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Flashcards in Infectious Diseases Deck (126)
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Components/type of vaccine for pneumococcal and meningococcal polysaccharide vaccine

a. whole inactivated microorganisms
b. parts of the organism
c. polysaccharide capsules
d. polysaccharide capsules conjugated to protein carriers
e. live-attenuated microorganisms
f. toxoid

C. polysaccharide capsules

1

Components/type of vaccine for Polio and Hepatitis A

a. whole inactivated microorganisms
b. parts of the organism
c. polysaccharide capsules
d. polysaccharide capsules conjugated to protein carriers
e. live-attenuated microorganisms
f. toxoids

A. whole inactivated microorganisms

2

Components/type of vaccine for acellular pertussis, HPV, and Hep

a. whole inactivated microorganisms
b. parts of the organism
c. polysaccharide capsules
d. polysaccharide capsules conjugated to protein carriers
e. live-attenuated microorganisms
f. toxoid

B. parts of the organism

3

Components/type of vaccine for measles, mumps, rubella, varicella, rotavirus, and live-attenuated influenza vaccines

a. whole inactivated microorganisms
b. parts of the organism
c. polysaccharide capsules
d. polysaccharide capsules conjugated to protein carriers
e. live-attenuated microorganisms
f. toxoid

e. live-attenuated microorganisms

4

Components/type of vaccine for Hib, pneumococcal, and meningococcal conjugate vaccines

a. whole inactivated microorganisms
b. parts of the organism
c. polysaccharide capsules
d. polysaccharide capsules conjugated to protein carriers
e. live-attenuated microorganisms
f. toxoid

d. polysaccharide capsules conjugated to protein carrier

5

Components/type of vaccine for tetanus and diphtheria

a. whole inactivated microorganisms
b. parts of the organism
c. polysaccharide capsules
d. polysaccharide capsules conjugated to protein carriers
e. live-attenuated microorganisms
f. toxoid

f. toxoid

6

Mechanisms of fever production (3)

pyrogens (endogenous /exogenous )
heat production exceeding loss (salicylate poisoning or malignant hyperthermia)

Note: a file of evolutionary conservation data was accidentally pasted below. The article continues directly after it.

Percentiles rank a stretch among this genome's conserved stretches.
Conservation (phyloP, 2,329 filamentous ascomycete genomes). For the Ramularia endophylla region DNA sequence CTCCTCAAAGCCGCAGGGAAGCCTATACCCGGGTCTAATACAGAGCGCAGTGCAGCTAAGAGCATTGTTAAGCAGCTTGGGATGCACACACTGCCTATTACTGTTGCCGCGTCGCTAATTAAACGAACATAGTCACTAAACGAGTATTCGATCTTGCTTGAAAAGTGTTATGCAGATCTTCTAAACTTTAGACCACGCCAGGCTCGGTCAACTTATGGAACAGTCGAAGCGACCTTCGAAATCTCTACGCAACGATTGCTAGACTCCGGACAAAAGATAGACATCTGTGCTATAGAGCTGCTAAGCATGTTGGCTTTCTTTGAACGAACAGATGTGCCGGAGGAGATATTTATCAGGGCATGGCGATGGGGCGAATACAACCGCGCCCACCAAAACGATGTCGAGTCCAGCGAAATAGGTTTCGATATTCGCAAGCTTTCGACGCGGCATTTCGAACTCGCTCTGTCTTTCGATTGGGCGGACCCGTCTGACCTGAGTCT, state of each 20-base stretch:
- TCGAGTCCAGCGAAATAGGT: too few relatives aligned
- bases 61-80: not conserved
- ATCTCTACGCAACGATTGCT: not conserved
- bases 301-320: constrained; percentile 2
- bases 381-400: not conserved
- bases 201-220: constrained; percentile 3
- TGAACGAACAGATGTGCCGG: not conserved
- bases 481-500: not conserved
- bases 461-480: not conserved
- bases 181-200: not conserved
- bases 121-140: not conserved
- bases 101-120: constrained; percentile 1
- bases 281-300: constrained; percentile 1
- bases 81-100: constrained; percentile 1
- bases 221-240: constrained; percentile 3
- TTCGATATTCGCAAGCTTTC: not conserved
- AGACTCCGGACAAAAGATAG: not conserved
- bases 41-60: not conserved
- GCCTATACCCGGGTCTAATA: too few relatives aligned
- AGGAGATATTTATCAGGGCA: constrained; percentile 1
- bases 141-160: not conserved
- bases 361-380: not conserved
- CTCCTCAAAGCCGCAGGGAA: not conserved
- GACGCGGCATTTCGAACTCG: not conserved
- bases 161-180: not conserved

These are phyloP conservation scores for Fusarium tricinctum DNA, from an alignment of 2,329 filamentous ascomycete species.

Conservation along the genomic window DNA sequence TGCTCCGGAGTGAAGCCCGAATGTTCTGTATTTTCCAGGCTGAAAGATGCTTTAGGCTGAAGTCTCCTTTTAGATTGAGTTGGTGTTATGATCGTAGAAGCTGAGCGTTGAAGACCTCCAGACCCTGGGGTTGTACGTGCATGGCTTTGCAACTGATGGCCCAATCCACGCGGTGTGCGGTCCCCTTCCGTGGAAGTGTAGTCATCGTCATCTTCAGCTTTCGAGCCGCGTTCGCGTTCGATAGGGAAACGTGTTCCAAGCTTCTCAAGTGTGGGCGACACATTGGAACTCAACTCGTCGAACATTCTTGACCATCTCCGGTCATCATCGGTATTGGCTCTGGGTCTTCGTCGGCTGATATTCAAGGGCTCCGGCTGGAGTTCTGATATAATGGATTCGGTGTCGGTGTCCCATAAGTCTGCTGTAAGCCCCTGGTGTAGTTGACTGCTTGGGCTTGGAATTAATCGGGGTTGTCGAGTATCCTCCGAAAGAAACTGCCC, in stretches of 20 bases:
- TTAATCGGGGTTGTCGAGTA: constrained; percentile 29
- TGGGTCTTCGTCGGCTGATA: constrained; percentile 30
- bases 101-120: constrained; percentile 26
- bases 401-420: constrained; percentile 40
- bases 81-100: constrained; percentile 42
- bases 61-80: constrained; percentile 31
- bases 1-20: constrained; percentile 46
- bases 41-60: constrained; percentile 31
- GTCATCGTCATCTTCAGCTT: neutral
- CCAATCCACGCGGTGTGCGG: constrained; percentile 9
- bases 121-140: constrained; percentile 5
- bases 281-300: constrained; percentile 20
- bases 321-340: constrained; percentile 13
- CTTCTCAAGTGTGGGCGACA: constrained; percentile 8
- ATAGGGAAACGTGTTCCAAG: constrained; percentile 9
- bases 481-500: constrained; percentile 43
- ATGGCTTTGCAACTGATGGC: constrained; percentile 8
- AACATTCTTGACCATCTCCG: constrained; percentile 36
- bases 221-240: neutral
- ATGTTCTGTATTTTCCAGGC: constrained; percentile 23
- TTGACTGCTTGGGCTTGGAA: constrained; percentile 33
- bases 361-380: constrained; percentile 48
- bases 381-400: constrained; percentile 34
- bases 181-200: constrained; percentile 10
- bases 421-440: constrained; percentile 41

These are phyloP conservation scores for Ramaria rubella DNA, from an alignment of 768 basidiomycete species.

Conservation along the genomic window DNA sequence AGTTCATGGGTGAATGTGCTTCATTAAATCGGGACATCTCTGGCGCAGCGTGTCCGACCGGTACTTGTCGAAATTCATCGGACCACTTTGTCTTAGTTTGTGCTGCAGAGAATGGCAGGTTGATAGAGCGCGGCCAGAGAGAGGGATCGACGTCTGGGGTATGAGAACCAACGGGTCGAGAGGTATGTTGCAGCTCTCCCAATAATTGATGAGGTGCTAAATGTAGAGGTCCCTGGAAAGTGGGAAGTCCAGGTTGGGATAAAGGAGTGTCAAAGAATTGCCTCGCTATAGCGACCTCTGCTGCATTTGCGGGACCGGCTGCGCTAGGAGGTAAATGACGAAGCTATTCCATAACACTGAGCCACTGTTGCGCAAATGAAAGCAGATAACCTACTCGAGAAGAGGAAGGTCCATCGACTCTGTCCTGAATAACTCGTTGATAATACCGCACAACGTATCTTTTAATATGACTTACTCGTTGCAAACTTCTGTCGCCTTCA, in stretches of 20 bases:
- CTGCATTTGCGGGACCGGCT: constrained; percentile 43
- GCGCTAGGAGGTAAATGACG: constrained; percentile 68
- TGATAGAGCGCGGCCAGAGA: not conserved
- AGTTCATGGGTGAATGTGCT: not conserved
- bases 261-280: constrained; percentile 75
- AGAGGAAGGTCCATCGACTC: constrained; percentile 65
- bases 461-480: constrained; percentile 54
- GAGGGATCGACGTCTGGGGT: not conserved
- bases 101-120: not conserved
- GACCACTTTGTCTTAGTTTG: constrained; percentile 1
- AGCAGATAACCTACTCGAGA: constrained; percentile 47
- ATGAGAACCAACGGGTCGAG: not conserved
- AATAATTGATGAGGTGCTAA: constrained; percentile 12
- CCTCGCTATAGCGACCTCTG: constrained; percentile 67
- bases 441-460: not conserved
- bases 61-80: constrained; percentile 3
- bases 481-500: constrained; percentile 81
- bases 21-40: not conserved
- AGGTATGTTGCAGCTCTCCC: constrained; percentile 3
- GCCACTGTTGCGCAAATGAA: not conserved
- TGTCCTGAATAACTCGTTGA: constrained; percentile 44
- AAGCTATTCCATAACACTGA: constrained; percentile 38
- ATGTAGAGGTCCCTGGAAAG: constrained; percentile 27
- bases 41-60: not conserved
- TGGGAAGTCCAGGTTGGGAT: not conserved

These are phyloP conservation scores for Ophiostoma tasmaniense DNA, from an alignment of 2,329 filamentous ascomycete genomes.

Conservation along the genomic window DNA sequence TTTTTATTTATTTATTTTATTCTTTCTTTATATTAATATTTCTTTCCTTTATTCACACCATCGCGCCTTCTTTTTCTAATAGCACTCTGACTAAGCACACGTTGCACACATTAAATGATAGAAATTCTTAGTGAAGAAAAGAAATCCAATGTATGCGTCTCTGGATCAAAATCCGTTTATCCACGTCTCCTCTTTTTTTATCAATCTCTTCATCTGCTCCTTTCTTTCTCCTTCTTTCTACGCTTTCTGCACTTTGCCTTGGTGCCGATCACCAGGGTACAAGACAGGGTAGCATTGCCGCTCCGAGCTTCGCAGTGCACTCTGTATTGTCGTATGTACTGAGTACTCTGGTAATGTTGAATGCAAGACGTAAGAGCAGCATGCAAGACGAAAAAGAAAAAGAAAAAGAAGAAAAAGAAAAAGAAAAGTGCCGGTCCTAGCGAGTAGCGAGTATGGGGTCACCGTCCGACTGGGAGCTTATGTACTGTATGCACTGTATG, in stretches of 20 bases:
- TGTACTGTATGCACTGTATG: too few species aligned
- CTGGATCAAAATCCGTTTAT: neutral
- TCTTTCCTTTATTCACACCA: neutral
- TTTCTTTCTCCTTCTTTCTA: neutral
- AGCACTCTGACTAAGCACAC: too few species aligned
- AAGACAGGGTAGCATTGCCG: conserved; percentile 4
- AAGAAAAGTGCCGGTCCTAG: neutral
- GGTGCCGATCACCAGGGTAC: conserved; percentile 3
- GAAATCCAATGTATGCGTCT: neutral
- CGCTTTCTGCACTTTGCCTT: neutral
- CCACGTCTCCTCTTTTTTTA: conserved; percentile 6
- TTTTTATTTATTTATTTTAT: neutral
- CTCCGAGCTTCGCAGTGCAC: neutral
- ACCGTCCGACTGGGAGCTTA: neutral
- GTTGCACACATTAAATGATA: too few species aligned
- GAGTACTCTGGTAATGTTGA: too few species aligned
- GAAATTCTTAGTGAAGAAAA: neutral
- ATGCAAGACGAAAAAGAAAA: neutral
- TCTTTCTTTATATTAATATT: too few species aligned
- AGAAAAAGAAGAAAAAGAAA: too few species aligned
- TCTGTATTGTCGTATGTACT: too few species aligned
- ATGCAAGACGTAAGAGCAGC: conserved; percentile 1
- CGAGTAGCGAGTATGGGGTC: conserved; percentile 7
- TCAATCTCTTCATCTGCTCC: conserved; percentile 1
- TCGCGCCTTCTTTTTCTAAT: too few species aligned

defective heat loss (ectodermal dysplasia / severe heat exposure)

7

Give examples of drugs known to cause fever (3)

allopurinol
vancomycin
amphotericin B

8

In an infant 1-3 mos old with temperature >38C, with no localizing signs, unremarkable medical history, and normal PE, what laboratory studies should be done to ascertain that the patient may be managed as outpatient and no antibiotics are needed?

Lab Studies should be normal:

Urine: no leukocyte esterase or nitrite,WBC< 1500; or band:total neutrophil ratio <8, negative gram stain

CXR: no infiltrate

If child does not fulfill all low-risk criteria, hospitalize and administer parenteral antibiotics until all cultures are final and definitive diagnosis determined and treated.

9

What are the four subtypes of FUO?

Classic FUO
Health-care associated
Immune-deficient
HIV related

10

What is the definition of Fever of Unknown Origin in children?

1. children with fever documented by a health care provider
2. cause could not be identified after 3 wk of evaluation as an outpatient or after 1 wk of evaluation in the hospital

11

Define classic FUO

fever >38 C
> 3 weeks
> 2 visits or > 1 week in hospital

12

Define healthcare associated FUO

fever > 38 C
> 1 week
Not present or incubating on admission

13

Define neutropenia

ANC < 1000 cells/mm3

- associated with significant risk for developing severe bacterial and fungal disease

14

Most often manifests during the 1st year of life with cellulitis, perirectal abscesses, or stomatitis from Staphylococcus aureus or Pseudomonas aeruginosa

Primary congenital neutropenia

(neutropenia - absolute neutrophil count of <1,000 cells/mm3)

15

Fixed cycles of severe neutropenia between periods of normal granulocyte number. Most often the disease is characterized by recurrent aphthous ulcers and stomatitis during the periods of neutropenia

Cyclic neutropenia

- cycles classically occur every 21 days (range, 14-36 days), with neutropenia lasting 3-6 days
- most neutropenic syndromes respond to colony stimulating factor